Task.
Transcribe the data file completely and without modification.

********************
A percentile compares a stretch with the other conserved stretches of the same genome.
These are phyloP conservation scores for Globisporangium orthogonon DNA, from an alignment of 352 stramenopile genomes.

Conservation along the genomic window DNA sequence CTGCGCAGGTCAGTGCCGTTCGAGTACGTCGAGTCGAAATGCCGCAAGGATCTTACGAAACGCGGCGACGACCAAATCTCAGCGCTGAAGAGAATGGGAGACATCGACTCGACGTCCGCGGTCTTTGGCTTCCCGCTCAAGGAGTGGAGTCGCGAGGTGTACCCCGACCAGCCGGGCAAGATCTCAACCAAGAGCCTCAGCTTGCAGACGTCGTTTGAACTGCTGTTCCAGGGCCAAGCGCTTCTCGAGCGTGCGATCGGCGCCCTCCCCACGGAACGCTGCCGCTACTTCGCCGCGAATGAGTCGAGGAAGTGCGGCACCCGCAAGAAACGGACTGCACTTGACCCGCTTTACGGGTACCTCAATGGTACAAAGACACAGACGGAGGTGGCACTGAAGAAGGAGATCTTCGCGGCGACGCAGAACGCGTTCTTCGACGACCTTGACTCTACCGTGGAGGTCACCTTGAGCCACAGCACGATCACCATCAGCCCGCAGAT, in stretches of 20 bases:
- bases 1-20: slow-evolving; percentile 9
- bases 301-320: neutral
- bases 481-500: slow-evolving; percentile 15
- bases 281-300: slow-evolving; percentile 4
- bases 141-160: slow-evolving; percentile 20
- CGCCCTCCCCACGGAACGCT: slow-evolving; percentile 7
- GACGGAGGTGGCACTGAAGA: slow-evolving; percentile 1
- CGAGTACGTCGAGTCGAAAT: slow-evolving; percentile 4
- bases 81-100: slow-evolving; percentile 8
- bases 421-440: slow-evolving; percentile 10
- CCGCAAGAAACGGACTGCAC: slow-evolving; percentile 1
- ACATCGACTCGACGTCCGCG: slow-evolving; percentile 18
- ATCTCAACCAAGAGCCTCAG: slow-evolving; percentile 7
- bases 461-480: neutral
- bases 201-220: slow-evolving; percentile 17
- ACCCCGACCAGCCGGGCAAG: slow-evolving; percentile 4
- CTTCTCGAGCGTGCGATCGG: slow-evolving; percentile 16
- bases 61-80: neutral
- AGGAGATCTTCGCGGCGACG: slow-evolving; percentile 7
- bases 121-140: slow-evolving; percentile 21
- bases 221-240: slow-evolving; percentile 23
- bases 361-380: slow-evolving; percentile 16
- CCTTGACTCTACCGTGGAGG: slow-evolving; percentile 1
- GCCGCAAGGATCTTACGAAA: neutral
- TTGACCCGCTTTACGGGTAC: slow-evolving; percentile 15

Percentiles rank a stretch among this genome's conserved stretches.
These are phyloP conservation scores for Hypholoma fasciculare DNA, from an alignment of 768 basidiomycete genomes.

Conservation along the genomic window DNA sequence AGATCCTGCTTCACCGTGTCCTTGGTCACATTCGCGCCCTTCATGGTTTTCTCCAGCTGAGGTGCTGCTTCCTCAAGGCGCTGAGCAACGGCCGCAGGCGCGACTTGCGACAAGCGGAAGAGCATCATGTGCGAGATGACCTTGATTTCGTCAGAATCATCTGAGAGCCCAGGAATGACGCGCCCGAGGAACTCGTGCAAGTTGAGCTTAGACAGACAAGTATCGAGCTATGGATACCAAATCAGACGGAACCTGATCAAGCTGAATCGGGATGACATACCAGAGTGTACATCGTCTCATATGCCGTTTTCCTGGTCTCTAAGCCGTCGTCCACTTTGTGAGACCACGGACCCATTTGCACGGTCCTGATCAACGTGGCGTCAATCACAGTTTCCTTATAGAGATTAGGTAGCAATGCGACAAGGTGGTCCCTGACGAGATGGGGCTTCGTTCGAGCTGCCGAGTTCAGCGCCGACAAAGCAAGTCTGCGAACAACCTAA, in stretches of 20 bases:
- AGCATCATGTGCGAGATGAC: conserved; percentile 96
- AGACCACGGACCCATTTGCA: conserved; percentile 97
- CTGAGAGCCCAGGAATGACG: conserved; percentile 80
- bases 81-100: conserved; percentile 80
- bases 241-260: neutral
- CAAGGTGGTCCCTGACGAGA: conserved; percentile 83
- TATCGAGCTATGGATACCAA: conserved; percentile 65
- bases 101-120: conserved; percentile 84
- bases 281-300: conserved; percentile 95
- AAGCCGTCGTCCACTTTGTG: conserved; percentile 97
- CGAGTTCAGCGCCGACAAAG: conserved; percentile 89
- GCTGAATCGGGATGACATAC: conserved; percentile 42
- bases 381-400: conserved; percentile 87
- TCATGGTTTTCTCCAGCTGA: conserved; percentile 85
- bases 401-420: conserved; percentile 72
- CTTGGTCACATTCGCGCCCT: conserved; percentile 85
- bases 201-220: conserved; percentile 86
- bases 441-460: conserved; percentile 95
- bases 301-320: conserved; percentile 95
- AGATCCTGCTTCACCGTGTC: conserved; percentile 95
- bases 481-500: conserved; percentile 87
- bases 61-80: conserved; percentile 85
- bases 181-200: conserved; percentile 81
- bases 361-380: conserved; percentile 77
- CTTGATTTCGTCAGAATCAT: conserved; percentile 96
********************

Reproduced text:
A percentile compares a stretch with the other conserved stretches of the same genome.
These are phyloP conservation scores for Globisporangium orthogonon DNA, from an alignment of 352 stramenopile genomes.

Conservation along the genomic window DNA sequence CTGCGCAGGTCAGTGCCGTTCGAGTACGTCGAGTCGAAATGCCGCAAGGATCTTACGAAACGCGGCGACGACCAAATCTCAGCGCTGAAGAGAATGGGAGACATCGACTCGACGTCCGCGGTCTTTGGCTTCCCGCTCAAGGAGTGGAGTCGCGAGGTGTACCCCGACCAGCCGGGCAAGATCTCAACCAAGAGCCTCAGCTTGCAGACGTCGTTTGAACTGCTGTTCCAGGGCCAAGCGCTTCTCGAGCGTGCGATCGGCGCCCTCCCCACGGAACGCTGCCGCTACTTCGCCGCGAATGAGTCGAGGAAGTGCGGCACCCGCAAGAAACGGACTGCACTTGACCCGCTTTACGGGTACCTCAATGGTACAAAGACACAGACGGAGGTGGCACTGAAGAAGGAGATCTTCGCGGCGACGCAGAACGCGTTCTTCGACGACCTTGACTCTACCGTGGAGGTCACCTTGAGCCACAGCACGATCACCATCAGCCCGCAGAT, in stretches of 20 bases:
- bases 1-20: slow-evolving; percentile 9
- bases 301-320: neutral
- bases 481-500: slow-evolving; percentile 15
- bases 281-300: slow-evolving; percentile 4
- bases 141-160: slow-evolving; percentile 20
- CGCCCTCCCCACGGAACGCT: slow-evolving; percentile 7
- GACGGAGGTGGCACTGAAGA: slow-evolving; percentile 1
- CGAGTACGTCGAGTCGAAAT: slow-evolving; percentile 4
- bases 81-100: slow-evolving; percentile 8
- bases 421-440: slow-evolving; percentile 10
- CCGCAAGAAACGGACTGCAC: slow-evolving; percentile 1
- ACATCGACTCGACGTCCGCG: slow-evolving; percentile 18
- ATCTCAACCAAGAGCCTCAG: slow-evolving; percentile 7
- bases 461-480: neutral
- bases 201-220: slow-evolving; percentile 17
- ACCCCGACCAGCCGGGCAAG: slow-evolving; percentile 4
- CTTCTCGAGCGTGCGATCGG: slow-evolving; percentile 16
- bases 61-80: neutral
- AGGAGATCTTCGCGGCGACG: slow-evolving; percentile 7
- bases 121-140: slow-evolving; percentile 21
- bases 221-240: slow-evolving; percentile 23
- bases 361-380: slow-evolving; percentile 16
- CCTTGACTCTACCGTGGAGG: slow-evolving; percentile 1
- GCCGCAAGGATCTTACGAAA: neutral
- TTGACCCGCTTTACGGGTAC: slow-evolving; percentile 15

Percentiles rank a stretch among this genome's conserved stretches.
These are phyloP conservation scores for Hypholoma fasciculare DNA, from an alignment of 768 basidiomycete genomes.

Conservation along the genomic window DNA sequence AGATCCTGCTTCACCGTGTCCTTGGTCACATTCGCGCCCTTCATGGTTTTCTCCAGCTGAGGTGCTGCTTCCTCAAGGCGCTGAGCAACGGCCGCAGGCGCGACTTGCGACAAGCGGAAGAGCATCATGTGCGAGATGACCTTGATTTCGTCAGAATCATCTGAGAGCCCAGGAATGACGCGCCCGAGGAACTCGTGCAAGTTGAGCTTAGACAGACAAGTATCGAGCTATGGATACCAAATCAGACGGAACCTGATCAAGCTGAATCGGGATGACATACCAGAGTGTACATCGTCTCATATGCCGTTTTCCTGGTCTCTAAGCCGTCGTCCACTTTGTGAGACCACGGACCCATTTGCACGGTCCTGATCAACGTGGCGTCAATCACAGTTTCCTTATAGAGATTAGGTAGCAATGCGACAAGGTGGTCCCTGACGAGATGGGGCTTCGTTCGAGCTGCCGAGTTCAGCGCCGACAAAGCAAGTCTGCGAACAACCTAA, in stretches of 20 bases:
- AGCATCATGTGCGAGATGAC: conserved; percentile 96
- AGACCACGGACCCATTTGCA: conserved; percentile 97
- CTGAGAGCCCAGGAATGACG: conserved; percentile 80
- bases 81-100: conserved; percentile 80
- bases 241-260: neutral
- CAAGGTGGTCCCTGACGAGA: conserved; percentile 83
- TATCGAGCTATGGATACCAA: conserved; percentile 65
- bases 101-120: conserved; percentile 84
- bases 281-300: conserved; percentile 95
- AAGCCGTCGTCCACTTTGTG: conserved; percentile 97
- CGAGTTCAGCGCCGACAAAG: conserved; percentile 89
- GCTGAATCGGGATGACATAC: conserved; percentile 42
- bases 381-400: conserved; percentile 87
- TCATGGTTTTCTCCAGCTGA: conserved; percentile 85
- bases 401-420: conserved; percentile 72
- CTTGGTCACATTCGCGCCCT: conserved; percentile 85
- bases 201-220: conserved; percentile 86
- bases 441-460: conserved; percentile 95
- bases 301-320: conserved; percentile 95
- AGATCCTGCTTCACCGTGTC: conserved; percentile 95
- bases 481-500: conserved; percentile 87
- bases 61-80: conserved; percentile 85
- bases 181-200: conserved; percentile 81
- bases 361-380: conserved; percentile 77
- CTTGATTTCGTCAGAATCAT: conserved; percentile 96